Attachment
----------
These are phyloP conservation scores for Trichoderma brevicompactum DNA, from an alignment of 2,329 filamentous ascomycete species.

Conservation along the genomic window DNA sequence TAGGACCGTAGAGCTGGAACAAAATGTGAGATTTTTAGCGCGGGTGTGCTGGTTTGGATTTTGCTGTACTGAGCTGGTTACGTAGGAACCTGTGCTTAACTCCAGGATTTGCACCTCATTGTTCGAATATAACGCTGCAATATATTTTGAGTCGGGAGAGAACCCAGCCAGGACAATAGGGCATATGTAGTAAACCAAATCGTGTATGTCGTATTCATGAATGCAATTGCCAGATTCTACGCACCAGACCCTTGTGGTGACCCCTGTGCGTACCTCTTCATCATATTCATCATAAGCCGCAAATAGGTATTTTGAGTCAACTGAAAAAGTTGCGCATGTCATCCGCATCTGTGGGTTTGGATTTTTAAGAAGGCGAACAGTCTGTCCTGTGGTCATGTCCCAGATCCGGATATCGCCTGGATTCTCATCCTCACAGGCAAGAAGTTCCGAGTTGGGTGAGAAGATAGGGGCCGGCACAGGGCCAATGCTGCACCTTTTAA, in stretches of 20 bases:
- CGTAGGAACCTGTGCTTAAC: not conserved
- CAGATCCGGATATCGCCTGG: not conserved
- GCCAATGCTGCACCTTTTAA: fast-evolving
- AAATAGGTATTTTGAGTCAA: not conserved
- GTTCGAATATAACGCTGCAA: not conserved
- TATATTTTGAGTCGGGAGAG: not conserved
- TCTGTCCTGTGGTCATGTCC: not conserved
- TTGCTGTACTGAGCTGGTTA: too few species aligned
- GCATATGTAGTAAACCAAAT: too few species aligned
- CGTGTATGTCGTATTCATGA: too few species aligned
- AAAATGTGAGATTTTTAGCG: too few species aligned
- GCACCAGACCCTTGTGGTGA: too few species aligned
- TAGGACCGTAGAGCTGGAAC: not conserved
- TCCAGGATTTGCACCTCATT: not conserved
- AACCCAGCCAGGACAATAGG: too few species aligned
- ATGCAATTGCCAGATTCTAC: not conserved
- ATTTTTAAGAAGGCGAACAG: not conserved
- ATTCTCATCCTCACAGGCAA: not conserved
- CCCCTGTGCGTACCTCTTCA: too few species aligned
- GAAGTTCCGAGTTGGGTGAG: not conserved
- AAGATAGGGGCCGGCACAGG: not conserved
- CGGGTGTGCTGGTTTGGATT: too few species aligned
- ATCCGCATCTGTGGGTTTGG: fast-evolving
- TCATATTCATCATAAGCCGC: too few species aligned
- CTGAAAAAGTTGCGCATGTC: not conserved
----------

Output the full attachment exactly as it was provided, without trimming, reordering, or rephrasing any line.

These are phyloP conservation scores for Trichoderma brevicompactum DNA, from an alignment of 2,329 filamentous ascomycete species.

Conservation along the genomic window DNA sequence TAGGACCGTAGAGCTGGAACAAAATGTGAGATTTTTAGCGCGGGTGTGCTGGTTTGGATTTTGCTGTACTGAGCTGGTTACGTAGGAACCTGTGCTTAACTCCAGGATTTGCACCTCATTGTTCGAATATAACGCTGCAATATATTTTGAGTCGGGAGAGAACCCAGCCAGGACAATAGGGCATATGTAGTAAACCAAATCGTGTATGTCGTATTCATGAATGCAATTGCCAGATTCTACGCACCAGACCCTTGTGGTGACCCCTGTGCGTACCTCTTCATCATATTCATCATAAGCCGCAAATAGGTATTTTGAGTCAACTGAAAAAGTTGCGCATGTCATCCGCATCTGTGGGTTTGGATTTTTAAGAAGGCGAACAGTCTGTCCTGTGGTCATGTCCCAGATCCGGATATCGCCTGGATTCTCATCCTCACAGGCAAGAAGTTCCGAGTTGGGTGAGAAGATAGGGGCCGGCACAGGGCCAATGCTGCACCTTTTAA, in stretches of 20 bases:
- CGTAGGAACCTGTGCTTAAC: not conserved
- CAGATCCGGATATCGCCTGG: not conserved
- GCCAATGCTGCACCTTTTAA: fast-evolving
- AAATAGGTATTTTGAGTCAA: not conserved
- GTTCGAATATAACGCTGCAA: not conserved
- TATATTTTGAGTCGGGAGAG: not conserved
- TCTGTCCTGTGGTCATGTCC: not conserved
- TTGCTGTACTGAGCTGGTTA: too few species aligned
- GCATATGTAGTAAACCAAAT: too few species aligned
- CGTGTATGTCGTATTCATGA: too few species aligned
- AAAATGTGAGATTTTTAGCG: too few species aligned
- GCACCAGACCCTTGTGGTGA: too few species aligned
- TAGGACCGTAGAGCTGGAAC: not conserved
- TCCAGGATTTGCACCTCATT: not conserved
- AACCCAGCCAGGACAATAGG: too few species aligned
- ATGCAATTGCCAGATTCTAC: not conserved
- ATTTTTAAGAAGGCGAACAG: not conserved
- ATTCTCATCCTCACAGGCAA: not conserved
- CCCCTGTGCGTACCTCTTCA: too few species aligned
- GAAGTTCCGAGTTGGGTGAG: not conserved
- AAGATAGGGGCCGGCACAGG: not conserved
- CGGGTGTGCTGGTTTGGATT: too few species aligned
- ATCCGCATCTGTGGGTTTGG: fast-evolving
- TCATATTCATCATAAGCCGC: too few species aligned
- CTGAAAAAGTTGCGCATGTC: not conserved